This smoothie includes tofu, but you’d never know it! This protein source is important so that you don’t experience the sugar rush that comes from eating fruit by itself.

This recipe takes only a few minutes to make, and as Chef Daniel Orr says, “The hardest part of it is cleaning up the blender.”

Silky Strawberry Smoothie pouring into a glass

Photo: Jessie Wallner/WFIU

This vegan smoothie could not be easier to make!

Silky Strawberry Smoothie


  • 1/2 cup strawberries
  • 2 ounces silken tofu
  • 1 cup orange juice
  • 1 scoop ice

Cooking Directions

  1. Combine ingredients and blend until smooth and silky.
  2. Pour into chilled glass. Serve with a straw and garnish with a strawberry and a slice of orange.

Frittata Of Squash Blossoms With Sauteed New Potatoes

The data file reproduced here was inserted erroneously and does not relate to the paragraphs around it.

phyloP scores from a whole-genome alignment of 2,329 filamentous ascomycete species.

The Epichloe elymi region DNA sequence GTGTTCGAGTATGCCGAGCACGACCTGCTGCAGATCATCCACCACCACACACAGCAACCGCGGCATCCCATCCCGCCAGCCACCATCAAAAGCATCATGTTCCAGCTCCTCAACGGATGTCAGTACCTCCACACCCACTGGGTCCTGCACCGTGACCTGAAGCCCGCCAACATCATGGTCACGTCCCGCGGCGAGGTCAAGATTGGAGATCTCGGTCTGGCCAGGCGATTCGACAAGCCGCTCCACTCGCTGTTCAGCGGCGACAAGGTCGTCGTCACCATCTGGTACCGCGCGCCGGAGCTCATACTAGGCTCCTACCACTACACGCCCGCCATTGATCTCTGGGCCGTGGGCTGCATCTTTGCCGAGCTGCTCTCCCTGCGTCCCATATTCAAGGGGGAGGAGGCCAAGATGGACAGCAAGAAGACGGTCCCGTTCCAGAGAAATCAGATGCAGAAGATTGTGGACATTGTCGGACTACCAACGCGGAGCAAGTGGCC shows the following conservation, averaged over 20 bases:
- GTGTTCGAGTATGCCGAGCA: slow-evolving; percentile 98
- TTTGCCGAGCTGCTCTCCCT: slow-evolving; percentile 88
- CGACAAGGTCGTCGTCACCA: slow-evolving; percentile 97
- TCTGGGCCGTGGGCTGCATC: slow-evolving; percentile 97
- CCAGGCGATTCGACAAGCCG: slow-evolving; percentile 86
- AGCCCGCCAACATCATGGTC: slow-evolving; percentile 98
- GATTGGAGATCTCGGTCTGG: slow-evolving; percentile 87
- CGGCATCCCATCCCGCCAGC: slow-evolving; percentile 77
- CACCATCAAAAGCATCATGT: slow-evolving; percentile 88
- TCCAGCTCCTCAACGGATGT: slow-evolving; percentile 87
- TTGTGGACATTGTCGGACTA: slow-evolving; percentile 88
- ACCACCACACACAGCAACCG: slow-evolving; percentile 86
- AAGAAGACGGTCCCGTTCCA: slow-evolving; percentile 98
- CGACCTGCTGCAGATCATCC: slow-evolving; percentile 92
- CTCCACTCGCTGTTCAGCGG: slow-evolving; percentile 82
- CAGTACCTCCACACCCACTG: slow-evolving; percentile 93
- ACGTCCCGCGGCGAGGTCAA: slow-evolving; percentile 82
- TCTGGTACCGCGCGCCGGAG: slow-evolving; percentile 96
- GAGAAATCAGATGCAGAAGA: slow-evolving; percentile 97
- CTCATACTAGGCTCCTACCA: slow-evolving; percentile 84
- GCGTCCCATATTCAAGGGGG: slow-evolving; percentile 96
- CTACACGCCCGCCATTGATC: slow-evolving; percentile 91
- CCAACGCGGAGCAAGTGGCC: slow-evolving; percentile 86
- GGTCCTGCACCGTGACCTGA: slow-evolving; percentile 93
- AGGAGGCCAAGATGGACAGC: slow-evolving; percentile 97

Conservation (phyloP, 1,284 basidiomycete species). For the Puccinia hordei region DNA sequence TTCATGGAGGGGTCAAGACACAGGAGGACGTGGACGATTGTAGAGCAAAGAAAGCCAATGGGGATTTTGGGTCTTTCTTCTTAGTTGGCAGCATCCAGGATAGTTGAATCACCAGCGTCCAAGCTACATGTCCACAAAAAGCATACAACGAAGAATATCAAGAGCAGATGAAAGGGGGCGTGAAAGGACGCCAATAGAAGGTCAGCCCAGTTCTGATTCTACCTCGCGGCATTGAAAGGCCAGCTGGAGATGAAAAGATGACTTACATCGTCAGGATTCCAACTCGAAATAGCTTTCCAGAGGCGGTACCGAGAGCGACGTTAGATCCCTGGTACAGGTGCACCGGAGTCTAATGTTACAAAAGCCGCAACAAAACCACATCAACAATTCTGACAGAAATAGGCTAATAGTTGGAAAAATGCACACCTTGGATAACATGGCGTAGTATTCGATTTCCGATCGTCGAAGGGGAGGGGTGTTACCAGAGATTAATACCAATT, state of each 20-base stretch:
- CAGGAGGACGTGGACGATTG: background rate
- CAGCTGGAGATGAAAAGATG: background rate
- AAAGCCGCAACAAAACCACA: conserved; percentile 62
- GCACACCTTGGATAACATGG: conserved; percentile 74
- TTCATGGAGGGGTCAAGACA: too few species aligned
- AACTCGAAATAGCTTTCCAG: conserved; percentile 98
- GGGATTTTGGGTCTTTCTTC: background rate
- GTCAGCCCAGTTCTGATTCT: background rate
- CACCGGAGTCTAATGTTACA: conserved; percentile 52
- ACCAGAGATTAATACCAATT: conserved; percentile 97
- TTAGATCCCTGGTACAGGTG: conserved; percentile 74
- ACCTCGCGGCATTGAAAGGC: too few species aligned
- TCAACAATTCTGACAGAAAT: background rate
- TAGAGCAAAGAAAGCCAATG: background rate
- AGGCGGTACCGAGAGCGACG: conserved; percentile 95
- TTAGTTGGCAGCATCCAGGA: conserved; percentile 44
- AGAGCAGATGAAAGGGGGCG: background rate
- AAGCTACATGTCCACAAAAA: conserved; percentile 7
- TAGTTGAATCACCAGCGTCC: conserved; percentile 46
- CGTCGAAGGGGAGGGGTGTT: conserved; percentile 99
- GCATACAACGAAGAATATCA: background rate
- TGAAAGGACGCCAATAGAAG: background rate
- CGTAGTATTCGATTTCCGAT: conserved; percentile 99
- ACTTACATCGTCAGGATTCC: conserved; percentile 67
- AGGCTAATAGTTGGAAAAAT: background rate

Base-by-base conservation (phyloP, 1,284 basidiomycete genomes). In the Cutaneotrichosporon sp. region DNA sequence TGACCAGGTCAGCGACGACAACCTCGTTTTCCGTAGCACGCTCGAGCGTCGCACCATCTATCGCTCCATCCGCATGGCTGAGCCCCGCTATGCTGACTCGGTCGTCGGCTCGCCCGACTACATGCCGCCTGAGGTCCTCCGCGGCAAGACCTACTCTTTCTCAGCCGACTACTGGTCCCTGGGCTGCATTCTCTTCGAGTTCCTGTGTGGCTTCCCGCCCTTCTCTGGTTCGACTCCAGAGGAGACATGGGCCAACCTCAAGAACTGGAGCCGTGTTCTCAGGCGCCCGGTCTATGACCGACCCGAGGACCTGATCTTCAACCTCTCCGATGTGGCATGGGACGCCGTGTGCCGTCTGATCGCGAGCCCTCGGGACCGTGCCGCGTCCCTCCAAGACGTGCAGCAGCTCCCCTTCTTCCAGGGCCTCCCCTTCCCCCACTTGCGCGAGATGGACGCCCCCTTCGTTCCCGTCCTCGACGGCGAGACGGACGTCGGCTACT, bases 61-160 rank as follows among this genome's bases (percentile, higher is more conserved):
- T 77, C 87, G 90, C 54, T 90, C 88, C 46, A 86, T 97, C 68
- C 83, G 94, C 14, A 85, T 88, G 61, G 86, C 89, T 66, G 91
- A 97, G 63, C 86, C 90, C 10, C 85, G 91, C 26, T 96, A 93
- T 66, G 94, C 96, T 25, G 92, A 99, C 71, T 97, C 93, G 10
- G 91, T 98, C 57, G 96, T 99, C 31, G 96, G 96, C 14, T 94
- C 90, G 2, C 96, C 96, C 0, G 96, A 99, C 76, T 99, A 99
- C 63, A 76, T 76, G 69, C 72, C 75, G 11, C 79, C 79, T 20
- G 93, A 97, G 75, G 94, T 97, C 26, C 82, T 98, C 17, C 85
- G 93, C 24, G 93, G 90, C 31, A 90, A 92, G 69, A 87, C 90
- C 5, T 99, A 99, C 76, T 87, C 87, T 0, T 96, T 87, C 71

Frittatas are baked, open-faced Italian omelets that you can eat directly from the pan if you like.

This one uses squash blossoms. Chef Orr picked these blossoms from his compost bin. Even though we’re only using parts of a half dozen blossoms for in this recipe, he picked all the fully-bloomed flowers. That’s because the flowers will wilt if left on the plant, but they will stay fresh in the refrigerator for a few days — long enough to invite friends over for weekend brunch.

This recipe uses a number of Chef Daniel Orr’s spice blends. You can read the recipes for the Aux Poivres Spice Blend, New Regime Spice Blend, and Mediterranean Herb Blend.

And don’t forget the goat cheese!

Frittata of squash blossoms with sauteed new potatoes